There is little I can do to affect global events, but at least I can look closer to home to make some sort of impact. I work with postgraduate and undergraduate students and delegates on professional development programmes. I have become intrigued as to what people count as dependable knowledge, more specifically how much critical thought is given to this.
We now have blogs (like this one), news aggregators, complexity delivered in 140 characters and so on. All of this amplified by virtual velcro, the means by which ‘news’ unknowingly sticks to people by what they ‘like’ and what ‘friends’ they have. In readymade communities anyone can say anything with the added double bonus of both instant credibility and a boost that brings forth further response; a rapid process that risks self-reinforcing groupthink.
What did we have before? Newspapers and books, both with some form of editorial process. Peer reviewed journals that sought to take a rigorous stance on what made it through. Professional and trade press again with editorial teams. None of these were perfect but all had editorial processes and people in place were invested in the long term. In other words, any claims on truth would be reconciled with the credibility they had developed and yet held hostage to future challenge. Of course we still have these sources, but like the patina of an antique they are outshone by the new.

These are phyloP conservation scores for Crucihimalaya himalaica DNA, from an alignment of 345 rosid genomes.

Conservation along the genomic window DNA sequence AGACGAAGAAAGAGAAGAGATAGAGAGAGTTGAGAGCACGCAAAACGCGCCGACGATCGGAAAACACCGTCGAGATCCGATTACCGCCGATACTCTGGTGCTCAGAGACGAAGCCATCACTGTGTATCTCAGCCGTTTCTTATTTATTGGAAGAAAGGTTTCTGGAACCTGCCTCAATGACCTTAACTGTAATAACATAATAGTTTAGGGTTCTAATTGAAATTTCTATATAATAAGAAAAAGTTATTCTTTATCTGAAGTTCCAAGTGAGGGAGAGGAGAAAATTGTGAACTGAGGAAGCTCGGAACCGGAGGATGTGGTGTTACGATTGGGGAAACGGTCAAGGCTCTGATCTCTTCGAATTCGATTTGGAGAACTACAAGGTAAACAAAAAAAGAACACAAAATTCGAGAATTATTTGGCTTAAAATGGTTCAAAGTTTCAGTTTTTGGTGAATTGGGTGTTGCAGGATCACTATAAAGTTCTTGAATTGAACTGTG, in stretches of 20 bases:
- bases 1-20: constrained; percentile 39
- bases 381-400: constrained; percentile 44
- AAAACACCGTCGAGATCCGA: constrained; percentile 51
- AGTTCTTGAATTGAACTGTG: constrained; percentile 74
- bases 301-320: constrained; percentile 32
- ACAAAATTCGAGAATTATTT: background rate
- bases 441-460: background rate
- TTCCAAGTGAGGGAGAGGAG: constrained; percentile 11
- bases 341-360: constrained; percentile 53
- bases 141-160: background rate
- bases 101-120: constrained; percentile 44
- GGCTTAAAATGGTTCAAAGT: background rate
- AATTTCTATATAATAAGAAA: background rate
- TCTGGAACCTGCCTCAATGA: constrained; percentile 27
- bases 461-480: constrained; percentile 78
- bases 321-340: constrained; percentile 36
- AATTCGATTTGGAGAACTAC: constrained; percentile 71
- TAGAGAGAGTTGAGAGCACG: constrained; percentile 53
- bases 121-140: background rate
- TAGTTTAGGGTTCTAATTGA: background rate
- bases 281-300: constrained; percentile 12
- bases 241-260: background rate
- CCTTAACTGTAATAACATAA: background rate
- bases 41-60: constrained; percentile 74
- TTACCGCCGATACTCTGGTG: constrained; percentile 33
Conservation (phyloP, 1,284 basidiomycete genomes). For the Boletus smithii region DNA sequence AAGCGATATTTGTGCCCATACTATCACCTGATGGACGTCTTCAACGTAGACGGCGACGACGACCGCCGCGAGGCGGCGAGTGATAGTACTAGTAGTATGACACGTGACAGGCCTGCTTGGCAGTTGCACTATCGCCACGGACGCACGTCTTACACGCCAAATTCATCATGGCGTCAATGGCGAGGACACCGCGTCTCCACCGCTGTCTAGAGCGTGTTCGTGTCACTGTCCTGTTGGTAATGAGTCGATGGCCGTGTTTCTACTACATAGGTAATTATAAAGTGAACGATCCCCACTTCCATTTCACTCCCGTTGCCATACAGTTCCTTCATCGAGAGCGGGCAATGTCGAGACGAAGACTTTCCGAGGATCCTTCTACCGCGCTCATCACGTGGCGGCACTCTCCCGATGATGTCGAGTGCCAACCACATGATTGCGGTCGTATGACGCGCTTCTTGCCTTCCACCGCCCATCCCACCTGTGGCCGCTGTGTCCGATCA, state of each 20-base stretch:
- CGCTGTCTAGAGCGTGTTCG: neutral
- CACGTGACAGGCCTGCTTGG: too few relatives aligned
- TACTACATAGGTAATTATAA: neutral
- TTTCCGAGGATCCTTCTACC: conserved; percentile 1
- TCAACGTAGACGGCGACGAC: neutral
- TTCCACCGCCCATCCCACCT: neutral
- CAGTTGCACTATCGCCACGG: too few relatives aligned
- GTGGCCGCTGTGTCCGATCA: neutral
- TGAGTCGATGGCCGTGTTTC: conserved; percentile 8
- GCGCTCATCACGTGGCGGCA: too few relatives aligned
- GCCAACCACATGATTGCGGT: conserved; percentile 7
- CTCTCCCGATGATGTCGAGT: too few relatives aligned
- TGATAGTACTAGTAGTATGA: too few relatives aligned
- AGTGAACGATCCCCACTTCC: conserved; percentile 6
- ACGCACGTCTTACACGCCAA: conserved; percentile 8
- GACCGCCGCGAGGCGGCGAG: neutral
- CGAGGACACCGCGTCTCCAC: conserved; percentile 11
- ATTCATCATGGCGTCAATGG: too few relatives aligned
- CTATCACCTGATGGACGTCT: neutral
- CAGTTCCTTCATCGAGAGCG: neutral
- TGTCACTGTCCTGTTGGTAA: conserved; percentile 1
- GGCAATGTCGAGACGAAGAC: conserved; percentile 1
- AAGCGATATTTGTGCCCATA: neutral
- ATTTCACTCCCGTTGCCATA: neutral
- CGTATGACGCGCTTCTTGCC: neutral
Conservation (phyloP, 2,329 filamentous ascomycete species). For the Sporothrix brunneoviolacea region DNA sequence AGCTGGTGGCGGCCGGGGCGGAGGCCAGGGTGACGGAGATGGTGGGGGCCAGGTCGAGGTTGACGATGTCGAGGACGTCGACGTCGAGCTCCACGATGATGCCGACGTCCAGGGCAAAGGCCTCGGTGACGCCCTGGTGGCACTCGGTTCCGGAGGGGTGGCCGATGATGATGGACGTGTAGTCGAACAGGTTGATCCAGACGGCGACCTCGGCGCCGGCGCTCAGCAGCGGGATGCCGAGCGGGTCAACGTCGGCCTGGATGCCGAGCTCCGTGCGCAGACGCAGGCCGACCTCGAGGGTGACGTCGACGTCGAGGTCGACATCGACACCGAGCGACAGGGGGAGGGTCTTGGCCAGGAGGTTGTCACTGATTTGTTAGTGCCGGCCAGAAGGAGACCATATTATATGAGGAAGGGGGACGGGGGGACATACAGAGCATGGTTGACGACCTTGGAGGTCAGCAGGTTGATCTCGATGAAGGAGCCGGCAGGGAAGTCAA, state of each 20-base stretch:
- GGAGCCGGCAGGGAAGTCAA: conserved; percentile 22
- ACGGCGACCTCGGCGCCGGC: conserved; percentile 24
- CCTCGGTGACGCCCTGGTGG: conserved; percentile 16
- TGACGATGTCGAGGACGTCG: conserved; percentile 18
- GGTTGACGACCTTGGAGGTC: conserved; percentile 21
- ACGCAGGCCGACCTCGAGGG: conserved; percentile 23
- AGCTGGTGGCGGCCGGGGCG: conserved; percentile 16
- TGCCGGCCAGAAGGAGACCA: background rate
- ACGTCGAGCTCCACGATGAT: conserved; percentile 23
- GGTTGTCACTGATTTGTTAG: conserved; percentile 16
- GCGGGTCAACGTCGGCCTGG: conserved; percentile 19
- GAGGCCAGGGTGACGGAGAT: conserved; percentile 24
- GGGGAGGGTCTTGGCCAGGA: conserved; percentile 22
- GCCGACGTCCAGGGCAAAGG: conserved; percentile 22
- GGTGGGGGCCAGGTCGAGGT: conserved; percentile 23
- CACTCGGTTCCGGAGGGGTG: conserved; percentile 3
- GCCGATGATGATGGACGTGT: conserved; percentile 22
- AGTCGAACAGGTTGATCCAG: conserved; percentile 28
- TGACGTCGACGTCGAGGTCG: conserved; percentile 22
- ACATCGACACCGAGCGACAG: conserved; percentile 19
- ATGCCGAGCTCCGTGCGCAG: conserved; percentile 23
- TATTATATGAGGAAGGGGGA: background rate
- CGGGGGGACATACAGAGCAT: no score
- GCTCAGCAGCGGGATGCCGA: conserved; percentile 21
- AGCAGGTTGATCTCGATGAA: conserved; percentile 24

I am not suggesting a rejection of these new sources. However, the new skill of the student, citizen, consultant, work colleague – all of us, is increasingly to establish the validity of those sources and to carefully explain them to those around us and to ourselves. In short to be a reflexive check to ensure we do not get sucked in. What questions might we ask? There are many, but I think the most important stem from: what is the network of relationships that this person is invested/nested in? People have a tendency to cite and draw comfort from like-minded individuals. What awareness do they have of this, and how overt is this? Do they make connections with people from other traditions and views? Can you draw a connection of thought back to ideas and areas that you relate with and you know to be valid?